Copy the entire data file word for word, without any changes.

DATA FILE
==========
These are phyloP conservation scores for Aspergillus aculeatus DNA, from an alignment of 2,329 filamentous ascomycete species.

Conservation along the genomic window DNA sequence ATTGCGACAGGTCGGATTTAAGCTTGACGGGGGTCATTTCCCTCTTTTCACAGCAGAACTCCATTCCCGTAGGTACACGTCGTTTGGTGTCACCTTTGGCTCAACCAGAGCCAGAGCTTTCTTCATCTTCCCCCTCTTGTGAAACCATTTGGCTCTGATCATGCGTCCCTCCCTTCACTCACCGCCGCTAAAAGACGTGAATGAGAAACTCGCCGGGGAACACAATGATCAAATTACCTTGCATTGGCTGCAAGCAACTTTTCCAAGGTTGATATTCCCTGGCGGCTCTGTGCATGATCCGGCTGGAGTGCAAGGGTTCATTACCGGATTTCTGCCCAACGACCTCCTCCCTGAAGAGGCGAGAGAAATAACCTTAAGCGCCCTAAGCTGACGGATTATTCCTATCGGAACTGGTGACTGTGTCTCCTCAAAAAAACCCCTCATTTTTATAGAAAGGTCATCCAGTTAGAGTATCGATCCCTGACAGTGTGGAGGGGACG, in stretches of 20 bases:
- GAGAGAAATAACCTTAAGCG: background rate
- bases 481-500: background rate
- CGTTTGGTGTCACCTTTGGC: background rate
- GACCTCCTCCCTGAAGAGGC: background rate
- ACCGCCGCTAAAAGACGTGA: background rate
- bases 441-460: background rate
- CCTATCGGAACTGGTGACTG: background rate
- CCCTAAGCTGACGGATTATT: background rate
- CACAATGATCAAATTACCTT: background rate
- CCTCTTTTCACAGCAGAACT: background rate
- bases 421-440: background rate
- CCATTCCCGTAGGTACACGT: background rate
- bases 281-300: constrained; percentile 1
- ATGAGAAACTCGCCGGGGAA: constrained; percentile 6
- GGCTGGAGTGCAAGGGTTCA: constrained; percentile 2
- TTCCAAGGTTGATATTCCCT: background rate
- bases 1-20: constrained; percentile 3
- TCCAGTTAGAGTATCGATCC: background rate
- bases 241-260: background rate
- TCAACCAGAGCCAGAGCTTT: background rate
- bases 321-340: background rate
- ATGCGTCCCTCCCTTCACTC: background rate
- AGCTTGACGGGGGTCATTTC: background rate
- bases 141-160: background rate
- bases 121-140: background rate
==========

These are phyloP conservation scores for Aspergillus aculeatus DNA, from an alignment of 2,329 filamentous ascomycete species.

Conservation along the genomic window DNA sequence ATTGCGACAGGTCGGATTTAAGCTTGACGGGGGTCATTTCCCTCTTTTCACAGCAGAACTCCATTCCCGTAGGTACACGTCGTTTGGTGTCACCTTTGGCTCAACCAGAGCCAGAGCTTTCTTCATCTTCCCCCTCTTGTGAAACCATTTGGCTCTGATCATGCGTCCCTCCCTTCACTCACCGCCGCTAAAAGACGTGAATGAGAAACTCGCCGGGGAACACAATGATCAAATTACCTTGCATTGGCTGCAAGCAACTTTTCCAAGGTTGATATTCCCTGGCGGCTCTGTGCATGATCCGGCTGGAGTGCAAGGGTTCATTACCGGATTTCTGCCCAACGACCTCCTCCCTGAAGAGGCGAGAGAAATAACCTTAAGCGCCCTAAGCTGACGGATTATTCCTATCGGAACTGGTGACTGTGTCTCCTCAAAAAAACCCCTCATTTTTATAGAAAGGTCATCCAGTTAGAGTATCGATCCCTGACAGTGTGGAGGGGACG, in stretches of 20 bases:
- GAGAGAAATAACCTTAAGCG: background rate
- bases 481-500: background rate
- CGTTTGGTGTCACCTTTGGC: background rate
- GACCTCCTCCCTGAAGAGGC: background rate
- ACCGCCGCTAAAAGACGTGA: background rate
- bases 441-460: background rate
- CCTATCGGAACTGGTGACTG: background rate
- CCCTAAGCTGACGGATTATT: background rate
- CACAATGATCAAATTACCTT: background rate
- CCTCTTTTCACAGCAGAACT: background rate
- bases 421-440: background rate
- CCATTCCCGTAGGTACACGT: background rate
- bases 281-300: constrained; percentile 1
- ATGAGAAACTCGCCGGGGAA: constrained; percentile 6
- GGCTGGAGTGCAAGGGTTCA: constrained; percentile 2
- TTCCAAGGTTGATATTCCCT: background rate
- bases 1-20: constrained; percentile 3
- TCCAGTTAGAGTATCGATCC: background rate
- bases 241-260: background rate
- TCAACCAGAGCCAGAGCTTT: background rate
- bases 321-340: background rate
- ATGCGTCCCTCCCTTCACTC: background rate
- AGCTTGACGGGGGTCATTTC: background rate
- bases 141-160: background rate
- bases 121-140: background rate